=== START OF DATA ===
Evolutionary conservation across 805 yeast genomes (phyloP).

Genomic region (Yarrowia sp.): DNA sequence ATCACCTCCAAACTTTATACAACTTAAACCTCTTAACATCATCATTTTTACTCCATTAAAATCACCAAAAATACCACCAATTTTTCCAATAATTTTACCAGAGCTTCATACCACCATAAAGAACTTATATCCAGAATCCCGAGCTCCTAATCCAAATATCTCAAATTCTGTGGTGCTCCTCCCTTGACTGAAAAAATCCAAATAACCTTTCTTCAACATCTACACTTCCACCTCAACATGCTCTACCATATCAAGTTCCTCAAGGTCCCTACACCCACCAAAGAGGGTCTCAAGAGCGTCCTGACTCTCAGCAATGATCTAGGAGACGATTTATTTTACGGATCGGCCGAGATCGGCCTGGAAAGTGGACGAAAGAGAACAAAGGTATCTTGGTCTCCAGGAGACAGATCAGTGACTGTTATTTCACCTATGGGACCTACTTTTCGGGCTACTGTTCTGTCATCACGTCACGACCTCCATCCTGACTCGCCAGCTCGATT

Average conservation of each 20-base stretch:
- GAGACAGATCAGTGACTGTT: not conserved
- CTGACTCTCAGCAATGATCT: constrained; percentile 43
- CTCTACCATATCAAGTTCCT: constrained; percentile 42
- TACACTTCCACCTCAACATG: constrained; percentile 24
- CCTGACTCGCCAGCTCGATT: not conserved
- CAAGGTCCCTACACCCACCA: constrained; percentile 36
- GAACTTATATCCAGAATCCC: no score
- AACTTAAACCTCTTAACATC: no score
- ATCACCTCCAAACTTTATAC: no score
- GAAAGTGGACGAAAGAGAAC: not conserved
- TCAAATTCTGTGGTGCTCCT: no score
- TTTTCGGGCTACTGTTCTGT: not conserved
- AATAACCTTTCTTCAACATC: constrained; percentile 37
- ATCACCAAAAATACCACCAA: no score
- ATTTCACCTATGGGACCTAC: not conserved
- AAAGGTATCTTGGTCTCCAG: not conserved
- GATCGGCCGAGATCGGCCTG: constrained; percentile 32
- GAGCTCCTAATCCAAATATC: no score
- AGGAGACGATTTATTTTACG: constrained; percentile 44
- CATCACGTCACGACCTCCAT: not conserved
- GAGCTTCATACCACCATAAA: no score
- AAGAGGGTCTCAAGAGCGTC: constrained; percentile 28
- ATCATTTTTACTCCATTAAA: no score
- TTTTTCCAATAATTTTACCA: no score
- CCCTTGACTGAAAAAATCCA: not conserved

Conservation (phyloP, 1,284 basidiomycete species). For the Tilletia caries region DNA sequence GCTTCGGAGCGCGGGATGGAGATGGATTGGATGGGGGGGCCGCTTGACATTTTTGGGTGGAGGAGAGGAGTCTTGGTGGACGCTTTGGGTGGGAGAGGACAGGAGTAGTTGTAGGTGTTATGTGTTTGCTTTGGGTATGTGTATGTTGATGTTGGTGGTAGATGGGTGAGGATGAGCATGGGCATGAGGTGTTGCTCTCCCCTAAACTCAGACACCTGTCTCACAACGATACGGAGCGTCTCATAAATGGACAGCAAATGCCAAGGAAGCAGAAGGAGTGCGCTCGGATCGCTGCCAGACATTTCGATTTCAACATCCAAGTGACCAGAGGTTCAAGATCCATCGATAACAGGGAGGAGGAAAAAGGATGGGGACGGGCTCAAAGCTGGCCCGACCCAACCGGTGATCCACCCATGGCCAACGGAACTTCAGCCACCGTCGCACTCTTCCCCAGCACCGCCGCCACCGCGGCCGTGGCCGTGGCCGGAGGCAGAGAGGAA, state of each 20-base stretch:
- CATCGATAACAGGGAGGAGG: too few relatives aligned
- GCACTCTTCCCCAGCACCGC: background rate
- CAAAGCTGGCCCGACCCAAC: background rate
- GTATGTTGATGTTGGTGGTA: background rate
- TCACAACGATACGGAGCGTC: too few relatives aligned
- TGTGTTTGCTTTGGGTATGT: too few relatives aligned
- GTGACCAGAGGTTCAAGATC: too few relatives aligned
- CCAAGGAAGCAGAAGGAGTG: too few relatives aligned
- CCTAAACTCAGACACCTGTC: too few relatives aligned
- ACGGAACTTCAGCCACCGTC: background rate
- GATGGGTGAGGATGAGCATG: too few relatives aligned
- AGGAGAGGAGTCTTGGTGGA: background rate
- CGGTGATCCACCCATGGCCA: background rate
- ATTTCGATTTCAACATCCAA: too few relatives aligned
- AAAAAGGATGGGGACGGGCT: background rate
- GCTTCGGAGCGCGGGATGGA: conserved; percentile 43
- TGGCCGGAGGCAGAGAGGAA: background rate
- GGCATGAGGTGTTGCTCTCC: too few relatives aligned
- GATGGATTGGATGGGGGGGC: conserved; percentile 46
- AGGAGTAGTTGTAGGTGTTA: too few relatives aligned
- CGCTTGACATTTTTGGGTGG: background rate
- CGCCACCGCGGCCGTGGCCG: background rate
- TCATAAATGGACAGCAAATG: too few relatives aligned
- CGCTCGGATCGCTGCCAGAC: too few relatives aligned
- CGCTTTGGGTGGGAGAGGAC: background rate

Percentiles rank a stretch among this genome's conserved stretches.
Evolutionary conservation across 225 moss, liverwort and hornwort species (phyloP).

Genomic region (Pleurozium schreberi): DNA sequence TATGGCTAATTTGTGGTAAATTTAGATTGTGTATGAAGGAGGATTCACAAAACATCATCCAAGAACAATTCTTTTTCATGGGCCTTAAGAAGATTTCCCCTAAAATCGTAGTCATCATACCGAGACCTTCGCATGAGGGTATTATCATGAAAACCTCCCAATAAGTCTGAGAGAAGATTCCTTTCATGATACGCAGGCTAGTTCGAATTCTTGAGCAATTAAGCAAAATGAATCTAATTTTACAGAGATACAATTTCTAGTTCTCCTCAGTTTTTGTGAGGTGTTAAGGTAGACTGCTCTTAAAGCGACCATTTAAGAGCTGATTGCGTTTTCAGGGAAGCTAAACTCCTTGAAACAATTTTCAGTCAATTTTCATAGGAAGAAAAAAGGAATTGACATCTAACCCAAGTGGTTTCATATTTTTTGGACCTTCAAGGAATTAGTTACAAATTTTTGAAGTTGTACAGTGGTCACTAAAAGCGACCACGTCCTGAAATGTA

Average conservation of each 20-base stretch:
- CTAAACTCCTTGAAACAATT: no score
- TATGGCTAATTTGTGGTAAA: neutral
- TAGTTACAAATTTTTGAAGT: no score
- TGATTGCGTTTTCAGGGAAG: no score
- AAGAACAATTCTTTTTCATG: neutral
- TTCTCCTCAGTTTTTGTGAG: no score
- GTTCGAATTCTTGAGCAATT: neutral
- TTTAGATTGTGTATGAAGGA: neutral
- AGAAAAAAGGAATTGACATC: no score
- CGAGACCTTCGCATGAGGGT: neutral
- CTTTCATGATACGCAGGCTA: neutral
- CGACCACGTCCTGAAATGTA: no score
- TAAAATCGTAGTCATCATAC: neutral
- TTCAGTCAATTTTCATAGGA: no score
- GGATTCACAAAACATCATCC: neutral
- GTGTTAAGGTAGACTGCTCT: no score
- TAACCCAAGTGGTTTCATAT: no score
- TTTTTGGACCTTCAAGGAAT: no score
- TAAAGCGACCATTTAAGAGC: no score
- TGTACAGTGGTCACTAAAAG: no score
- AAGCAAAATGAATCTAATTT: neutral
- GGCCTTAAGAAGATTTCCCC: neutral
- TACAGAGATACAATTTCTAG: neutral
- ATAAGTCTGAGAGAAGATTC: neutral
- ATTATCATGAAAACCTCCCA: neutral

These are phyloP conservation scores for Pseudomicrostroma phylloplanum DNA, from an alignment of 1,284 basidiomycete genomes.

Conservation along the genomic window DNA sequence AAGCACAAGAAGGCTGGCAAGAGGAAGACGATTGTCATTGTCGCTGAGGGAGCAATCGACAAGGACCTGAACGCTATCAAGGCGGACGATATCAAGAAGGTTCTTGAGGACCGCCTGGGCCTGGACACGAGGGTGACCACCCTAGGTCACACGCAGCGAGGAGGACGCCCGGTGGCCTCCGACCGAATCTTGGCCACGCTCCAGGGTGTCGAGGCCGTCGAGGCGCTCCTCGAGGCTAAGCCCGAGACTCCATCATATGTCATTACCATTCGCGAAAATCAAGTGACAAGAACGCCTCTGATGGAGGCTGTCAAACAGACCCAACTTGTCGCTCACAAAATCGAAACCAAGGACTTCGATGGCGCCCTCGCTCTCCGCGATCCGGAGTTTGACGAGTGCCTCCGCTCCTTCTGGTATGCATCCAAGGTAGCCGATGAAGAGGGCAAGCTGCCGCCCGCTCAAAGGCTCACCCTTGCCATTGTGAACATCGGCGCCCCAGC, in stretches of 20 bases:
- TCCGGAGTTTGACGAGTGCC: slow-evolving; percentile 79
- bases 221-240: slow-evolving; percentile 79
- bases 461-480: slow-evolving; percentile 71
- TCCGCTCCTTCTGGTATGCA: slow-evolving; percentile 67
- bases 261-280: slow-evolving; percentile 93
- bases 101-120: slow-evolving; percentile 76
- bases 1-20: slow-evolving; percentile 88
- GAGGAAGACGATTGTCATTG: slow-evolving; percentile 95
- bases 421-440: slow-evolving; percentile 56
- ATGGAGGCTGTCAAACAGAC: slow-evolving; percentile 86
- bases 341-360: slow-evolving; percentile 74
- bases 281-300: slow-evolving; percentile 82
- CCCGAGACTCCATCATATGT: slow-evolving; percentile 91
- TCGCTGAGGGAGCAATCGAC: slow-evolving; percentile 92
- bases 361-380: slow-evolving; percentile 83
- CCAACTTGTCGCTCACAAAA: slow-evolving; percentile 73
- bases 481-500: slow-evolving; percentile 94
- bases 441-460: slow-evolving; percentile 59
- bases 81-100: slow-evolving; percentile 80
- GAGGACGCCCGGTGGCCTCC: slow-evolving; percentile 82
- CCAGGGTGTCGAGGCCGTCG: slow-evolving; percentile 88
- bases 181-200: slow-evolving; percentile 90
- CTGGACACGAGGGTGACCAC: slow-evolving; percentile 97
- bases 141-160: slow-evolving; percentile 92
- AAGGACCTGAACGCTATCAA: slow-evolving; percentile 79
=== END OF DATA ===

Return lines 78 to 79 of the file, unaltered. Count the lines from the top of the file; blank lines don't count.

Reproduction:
- TGTACAGTGGTCACTAAAAG: no score
- AAGCAAAATGAATCTAATTT: neutral